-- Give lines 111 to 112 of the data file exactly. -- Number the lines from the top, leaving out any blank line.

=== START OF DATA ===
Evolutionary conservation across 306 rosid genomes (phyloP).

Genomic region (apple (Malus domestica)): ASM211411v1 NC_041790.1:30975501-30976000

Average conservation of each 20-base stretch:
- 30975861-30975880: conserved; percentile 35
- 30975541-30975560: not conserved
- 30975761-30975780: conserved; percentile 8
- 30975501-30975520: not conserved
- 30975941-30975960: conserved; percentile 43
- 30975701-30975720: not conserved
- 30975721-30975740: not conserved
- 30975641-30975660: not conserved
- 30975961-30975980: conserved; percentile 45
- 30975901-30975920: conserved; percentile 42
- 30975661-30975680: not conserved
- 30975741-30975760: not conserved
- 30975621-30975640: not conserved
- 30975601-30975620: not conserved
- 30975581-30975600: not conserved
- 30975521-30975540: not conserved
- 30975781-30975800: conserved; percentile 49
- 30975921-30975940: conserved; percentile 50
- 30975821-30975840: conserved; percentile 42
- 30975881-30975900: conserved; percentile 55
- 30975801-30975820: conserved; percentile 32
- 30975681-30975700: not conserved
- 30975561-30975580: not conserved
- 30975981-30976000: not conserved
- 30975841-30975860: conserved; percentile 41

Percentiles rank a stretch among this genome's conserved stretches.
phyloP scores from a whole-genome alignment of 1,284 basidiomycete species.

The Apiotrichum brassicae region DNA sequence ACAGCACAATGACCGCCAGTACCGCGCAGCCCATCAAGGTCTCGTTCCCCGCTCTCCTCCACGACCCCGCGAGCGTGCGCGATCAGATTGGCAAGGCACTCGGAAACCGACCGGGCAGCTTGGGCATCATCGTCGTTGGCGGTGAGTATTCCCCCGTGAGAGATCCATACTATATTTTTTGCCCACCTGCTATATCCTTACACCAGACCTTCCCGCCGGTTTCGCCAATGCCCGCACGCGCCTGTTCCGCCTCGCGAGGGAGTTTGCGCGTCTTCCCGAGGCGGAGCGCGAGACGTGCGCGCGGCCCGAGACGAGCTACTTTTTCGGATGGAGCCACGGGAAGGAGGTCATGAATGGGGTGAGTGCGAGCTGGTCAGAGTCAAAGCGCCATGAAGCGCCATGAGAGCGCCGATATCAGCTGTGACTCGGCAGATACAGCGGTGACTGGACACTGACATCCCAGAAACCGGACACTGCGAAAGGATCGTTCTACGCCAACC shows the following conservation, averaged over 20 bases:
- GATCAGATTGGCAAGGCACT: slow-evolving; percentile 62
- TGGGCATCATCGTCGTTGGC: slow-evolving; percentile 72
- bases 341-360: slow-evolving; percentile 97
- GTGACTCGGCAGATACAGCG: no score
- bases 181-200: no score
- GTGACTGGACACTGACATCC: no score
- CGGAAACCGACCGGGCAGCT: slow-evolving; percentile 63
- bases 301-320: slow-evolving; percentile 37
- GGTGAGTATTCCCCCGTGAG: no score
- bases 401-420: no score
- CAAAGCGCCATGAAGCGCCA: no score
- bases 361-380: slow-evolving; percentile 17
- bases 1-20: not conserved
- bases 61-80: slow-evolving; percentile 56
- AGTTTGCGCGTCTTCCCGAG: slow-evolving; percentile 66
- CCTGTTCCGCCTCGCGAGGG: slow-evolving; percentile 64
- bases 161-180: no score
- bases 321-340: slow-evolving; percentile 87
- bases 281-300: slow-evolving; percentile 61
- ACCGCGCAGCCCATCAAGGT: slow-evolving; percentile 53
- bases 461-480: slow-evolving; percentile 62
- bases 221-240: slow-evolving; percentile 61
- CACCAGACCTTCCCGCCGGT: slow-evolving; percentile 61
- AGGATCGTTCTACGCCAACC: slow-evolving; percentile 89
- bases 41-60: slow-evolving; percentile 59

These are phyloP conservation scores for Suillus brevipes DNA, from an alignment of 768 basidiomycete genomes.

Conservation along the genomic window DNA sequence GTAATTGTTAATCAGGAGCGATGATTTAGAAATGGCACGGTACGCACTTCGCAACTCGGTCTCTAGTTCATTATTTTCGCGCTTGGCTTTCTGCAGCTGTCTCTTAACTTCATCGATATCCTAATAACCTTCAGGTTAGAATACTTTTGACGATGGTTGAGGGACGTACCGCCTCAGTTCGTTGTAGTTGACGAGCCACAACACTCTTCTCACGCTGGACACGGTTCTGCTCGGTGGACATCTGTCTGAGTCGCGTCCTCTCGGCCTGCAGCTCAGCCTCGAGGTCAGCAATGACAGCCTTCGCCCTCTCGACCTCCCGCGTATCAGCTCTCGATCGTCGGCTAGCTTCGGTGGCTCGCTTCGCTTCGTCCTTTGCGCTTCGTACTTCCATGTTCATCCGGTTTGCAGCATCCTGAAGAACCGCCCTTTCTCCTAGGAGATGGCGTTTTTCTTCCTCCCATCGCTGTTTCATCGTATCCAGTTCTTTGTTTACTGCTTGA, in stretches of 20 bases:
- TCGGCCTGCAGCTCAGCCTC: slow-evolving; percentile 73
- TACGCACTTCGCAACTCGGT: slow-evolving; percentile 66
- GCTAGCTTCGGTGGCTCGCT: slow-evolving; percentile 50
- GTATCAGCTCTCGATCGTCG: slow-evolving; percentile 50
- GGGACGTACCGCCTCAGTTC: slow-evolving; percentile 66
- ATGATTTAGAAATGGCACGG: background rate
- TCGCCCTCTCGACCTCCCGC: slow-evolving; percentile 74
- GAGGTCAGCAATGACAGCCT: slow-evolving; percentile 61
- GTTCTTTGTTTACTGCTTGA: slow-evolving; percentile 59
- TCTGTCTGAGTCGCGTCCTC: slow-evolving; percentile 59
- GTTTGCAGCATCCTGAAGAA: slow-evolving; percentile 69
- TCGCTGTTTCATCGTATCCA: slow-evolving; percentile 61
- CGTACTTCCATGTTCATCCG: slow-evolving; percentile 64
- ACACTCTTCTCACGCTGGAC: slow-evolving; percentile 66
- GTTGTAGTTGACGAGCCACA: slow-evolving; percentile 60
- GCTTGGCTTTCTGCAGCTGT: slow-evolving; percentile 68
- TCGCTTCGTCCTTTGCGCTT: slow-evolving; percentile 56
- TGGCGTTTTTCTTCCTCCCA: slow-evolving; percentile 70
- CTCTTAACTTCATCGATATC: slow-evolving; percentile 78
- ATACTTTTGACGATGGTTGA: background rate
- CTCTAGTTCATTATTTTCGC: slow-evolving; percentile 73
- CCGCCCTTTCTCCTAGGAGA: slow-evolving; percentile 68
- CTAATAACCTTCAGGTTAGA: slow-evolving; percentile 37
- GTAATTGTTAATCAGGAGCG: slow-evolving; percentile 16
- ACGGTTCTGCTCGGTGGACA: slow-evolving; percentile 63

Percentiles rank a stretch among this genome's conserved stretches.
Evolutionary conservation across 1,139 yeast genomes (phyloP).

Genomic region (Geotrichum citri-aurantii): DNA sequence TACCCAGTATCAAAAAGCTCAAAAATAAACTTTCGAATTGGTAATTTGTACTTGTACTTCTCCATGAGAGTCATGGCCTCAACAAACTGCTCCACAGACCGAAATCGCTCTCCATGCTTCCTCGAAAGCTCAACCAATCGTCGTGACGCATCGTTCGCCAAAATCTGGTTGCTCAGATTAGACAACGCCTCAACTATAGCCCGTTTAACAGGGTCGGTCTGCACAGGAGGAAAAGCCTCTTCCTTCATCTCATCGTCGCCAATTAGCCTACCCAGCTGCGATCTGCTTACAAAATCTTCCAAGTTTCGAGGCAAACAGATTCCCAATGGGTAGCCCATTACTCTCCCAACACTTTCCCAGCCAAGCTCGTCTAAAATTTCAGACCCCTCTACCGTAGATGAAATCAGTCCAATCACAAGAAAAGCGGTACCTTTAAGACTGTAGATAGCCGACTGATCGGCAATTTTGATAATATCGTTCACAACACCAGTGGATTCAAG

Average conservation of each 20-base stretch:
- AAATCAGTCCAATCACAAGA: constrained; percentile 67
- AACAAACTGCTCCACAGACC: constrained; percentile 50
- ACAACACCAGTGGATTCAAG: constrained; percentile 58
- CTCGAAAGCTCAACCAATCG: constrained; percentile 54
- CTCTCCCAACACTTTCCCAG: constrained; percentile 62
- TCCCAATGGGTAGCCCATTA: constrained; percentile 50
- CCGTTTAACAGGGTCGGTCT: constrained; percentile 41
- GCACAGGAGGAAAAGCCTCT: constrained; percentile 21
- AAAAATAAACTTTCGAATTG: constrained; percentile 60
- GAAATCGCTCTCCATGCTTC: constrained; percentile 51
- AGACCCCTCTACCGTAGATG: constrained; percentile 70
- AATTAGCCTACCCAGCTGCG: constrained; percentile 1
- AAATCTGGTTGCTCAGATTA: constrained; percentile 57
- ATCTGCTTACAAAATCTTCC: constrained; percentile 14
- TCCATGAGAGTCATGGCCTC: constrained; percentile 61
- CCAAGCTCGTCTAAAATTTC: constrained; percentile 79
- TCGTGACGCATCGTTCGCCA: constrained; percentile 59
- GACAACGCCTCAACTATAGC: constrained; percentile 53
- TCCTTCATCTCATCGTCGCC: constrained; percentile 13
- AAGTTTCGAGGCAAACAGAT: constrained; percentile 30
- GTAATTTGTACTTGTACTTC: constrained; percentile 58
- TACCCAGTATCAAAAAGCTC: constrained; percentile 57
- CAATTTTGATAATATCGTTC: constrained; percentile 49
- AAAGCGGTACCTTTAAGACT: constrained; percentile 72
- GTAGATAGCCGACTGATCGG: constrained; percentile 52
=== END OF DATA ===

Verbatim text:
- AAAGCGGTACCTTTAAGACT: constrained; percentile 72
- GTAGATAGCCGACTGATCGG: constrained; percentile 52